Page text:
Entry #7: Another Month in Canada

Back to December 2017. I managed to continue my treatment program in Canada. 7 days a week. Without the support of my husband in Mexico, and my parents, sister and nephew i couldn’t have continued. There were nights when the last thing I wanted was to be around anybody. But my mom prepared precooked meals to take back with me and kept me fed whether it was at her place or not. My sister checked in regularly and kept my spirits up.

I took a course at the hospital on dealing with a chronic illness. It was tough, it was raw, emotional, enlightening all rolled into one. It thought that one of the hardest things about living the chronic life was teaching others how to act around you.

Believe it or not there is anger when people say to me I’m so sorry. I think what are you sorry for ? You didn’t give this to me. When people jump up and do something for me. This came out loud and clear at the dinner table at moms. I was having an extremely bad day. My hips weren’t functioning well, my back was extremely soar, sharp shooting pains and swelling in my joints. I also had been awake for 3 days at that point. I couldn’t form my words well. If you asked me something I mumbled trying to find words and it took what seemed like an eternity to speak.

I wanted ketchup from the fridge. I braced myself on the table and struggled to get up. I was hunched over the table and my mom jumped up to get the ketchup out of the fridge. I slammed my fist down and yelled at her to sit down.

I was crying. She started to cry. 

The emotion was so strong. I told her to let me do this. Today I can. It’s a major struggle but today I can! I told her to celebrate these days because a few days ago you were cutting my food and fed me. She, through her tears explained that parents aren’t supposed to see their children suffer. She can’t just sit there and watch. Yes I was struggling mom. And I can’t imagine the feelings you have watching me. Unable to make me better. But I must do this and again let’s celebrate the days I can.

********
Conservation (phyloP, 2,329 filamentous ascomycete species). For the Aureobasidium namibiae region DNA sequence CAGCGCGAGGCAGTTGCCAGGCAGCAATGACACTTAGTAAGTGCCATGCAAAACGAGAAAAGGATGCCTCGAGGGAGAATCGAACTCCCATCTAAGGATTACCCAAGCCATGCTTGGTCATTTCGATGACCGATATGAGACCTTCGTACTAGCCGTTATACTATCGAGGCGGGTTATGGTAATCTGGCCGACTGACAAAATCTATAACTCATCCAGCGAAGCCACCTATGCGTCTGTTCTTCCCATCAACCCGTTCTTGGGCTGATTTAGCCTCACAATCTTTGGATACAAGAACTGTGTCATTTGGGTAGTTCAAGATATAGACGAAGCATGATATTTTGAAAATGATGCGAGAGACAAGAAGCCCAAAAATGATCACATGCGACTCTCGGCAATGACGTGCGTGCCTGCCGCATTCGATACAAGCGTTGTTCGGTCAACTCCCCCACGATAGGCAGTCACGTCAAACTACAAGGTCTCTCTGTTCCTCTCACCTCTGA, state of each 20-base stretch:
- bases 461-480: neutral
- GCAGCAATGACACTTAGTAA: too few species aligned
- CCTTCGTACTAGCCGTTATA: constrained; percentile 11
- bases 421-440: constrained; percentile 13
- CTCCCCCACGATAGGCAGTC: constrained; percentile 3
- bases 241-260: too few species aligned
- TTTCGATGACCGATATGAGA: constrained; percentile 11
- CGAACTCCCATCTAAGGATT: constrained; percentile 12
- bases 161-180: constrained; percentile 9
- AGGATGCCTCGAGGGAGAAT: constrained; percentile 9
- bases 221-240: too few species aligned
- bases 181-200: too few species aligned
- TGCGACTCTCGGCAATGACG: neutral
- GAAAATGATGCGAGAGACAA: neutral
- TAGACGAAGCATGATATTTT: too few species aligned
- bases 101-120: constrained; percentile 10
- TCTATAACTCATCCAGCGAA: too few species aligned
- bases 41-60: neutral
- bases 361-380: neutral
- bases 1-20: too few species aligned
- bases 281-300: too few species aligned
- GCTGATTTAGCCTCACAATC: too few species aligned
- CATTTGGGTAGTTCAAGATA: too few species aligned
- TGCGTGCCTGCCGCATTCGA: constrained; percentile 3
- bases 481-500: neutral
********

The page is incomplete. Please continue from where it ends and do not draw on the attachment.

I don’t want sympathy or pity. I want your support. Catch me when I fall. Be with me. But all I have left right now is the little bit of independence that allows me to get that ketchup. Because from 7am until 4pm the doctors and nurses make all my decisions for me. Lyme makes the rest. We both cried. But I think deep down on some level my family understood.

I continued treatment and January 31st I had mid treatment bloodwork. The news was not good. I had worsened and was not responding to therapy. Gary and I talked. I spoke with the doctor and asked what chances of improvement is there if I continue to the end of February. There should have been some progress it’s been since December 14 2017.

Gary and I decided that I would give two more weeks of treatment and requested blood work again. If there was a marked improvement I would stay. No improvement I would discontinue.

I discontinued treatment two weeks later. Devastated. Defeated. Again. People didn’t believe that there was no cure. This again built up anger inside. I was already defeated and now I was perceived as a failure for not fighting. What people didn’t understand was this is my new reality.

This is Warren’s new normal. 

It was a painful goodbye to my family. I returned to Puerto Vallarta MX February 9 2018 in almost as worst shape as when I left.

What I had going for me was I had started to gain weight. The doctors had put me on Oxi-methalone an anabolic steroid used for anemia. I also was on antidepressants or what I call my happy pills. They helped take away the thoughts of suicide and leveled my mood swings. My doxycycline was increased from 100mg twice a day to 200mg.

This was Warren’s new normal. And I had to teach everyone this all over again.

Warren Bennett – Chronic Lyme Disease